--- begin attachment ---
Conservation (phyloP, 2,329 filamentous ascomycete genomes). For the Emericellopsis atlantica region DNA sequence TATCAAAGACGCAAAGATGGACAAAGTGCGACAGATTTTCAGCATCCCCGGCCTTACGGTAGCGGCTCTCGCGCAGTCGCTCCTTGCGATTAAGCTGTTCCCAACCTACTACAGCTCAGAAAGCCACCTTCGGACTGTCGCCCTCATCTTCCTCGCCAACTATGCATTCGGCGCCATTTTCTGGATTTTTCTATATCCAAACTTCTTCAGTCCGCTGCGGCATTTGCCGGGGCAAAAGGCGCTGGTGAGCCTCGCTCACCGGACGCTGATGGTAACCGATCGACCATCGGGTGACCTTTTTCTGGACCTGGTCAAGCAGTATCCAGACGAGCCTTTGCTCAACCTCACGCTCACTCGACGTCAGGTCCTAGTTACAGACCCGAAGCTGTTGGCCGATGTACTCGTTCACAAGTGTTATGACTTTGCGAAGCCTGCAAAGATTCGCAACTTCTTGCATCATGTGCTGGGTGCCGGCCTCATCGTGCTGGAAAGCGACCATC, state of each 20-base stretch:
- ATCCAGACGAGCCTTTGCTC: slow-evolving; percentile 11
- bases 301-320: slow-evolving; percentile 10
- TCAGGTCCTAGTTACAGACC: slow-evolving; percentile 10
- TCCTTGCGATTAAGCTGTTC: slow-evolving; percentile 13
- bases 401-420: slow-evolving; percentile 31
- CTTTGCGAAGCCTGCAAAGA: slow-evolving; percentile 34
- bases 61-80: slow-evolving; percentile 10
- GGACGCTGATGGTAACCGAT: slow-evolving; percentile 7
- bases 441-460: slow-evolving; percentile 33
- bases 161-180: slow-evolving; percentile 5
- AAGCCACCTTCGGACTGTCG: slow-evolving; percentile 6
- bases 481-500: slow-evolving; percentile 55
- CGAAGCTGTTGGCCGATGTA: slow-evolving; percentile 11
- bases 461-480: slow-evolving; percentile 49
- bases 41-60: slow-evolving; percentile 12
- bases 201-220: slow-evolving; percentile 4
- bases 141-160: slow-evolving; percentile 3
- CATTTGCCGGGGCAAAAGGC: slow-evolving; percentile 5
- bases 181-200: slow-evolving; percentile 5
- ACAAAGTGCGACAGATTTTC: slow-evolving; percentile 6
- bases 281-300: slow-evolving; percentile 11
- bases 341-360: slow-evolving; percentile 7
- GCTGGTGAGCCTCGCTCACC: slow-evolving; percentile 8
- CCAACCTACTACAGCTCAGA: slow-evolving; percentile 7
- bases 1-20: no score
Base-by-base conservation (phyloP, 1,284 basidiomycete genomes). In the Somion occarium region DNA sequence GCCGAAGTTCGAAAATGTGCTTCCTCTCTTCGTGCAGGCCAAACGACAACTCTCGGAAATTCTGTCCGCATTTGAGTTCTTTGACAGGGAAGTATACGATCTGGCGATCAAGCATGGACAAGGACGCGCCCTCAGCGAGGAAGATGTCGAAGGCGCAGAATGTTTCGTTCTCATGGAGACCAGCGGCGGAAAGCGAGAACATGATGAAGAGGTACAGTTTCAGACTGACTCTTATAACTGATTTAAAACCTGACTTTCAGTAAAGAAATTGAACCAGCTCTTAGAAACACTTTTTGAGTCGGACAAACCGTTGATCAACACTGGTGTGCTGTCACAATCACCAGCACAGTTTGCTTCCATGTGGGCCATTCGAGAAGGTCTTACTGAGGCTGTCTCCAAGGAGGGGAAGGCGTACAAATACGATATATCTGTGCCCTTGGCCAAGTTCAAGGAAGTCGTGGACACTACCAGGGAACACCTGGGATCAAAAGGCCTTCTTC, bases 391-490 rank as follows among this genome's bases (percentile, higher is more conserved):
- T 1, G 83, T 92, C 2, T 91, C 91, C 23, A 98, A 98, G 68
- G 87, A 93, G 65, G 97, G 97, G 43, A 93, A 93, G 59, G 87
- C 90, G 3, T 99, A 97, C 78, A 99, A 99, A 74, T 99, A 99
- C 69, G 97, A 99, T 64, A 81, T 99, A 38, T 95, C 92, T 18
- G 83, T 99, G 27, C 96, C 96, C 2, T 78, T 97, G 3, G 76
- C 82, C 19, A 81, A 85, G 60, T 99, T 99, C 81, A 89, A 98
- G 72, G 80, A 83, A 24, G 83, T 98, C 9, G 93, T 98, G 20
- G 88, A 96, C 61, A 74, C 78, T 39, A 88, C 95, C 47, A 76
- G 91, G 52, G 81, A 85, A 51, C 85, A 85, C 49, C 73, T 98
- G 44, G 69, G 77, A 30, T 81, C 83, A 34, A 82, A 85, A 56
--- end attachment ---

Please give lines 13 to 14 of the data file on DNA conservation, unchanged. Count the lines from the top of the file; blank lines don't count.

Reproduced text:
- bases 481-500: slow-evolving; percentile 55
- CGAAGCTGTTGGCCGATGTA: slow-evolving; percentile 11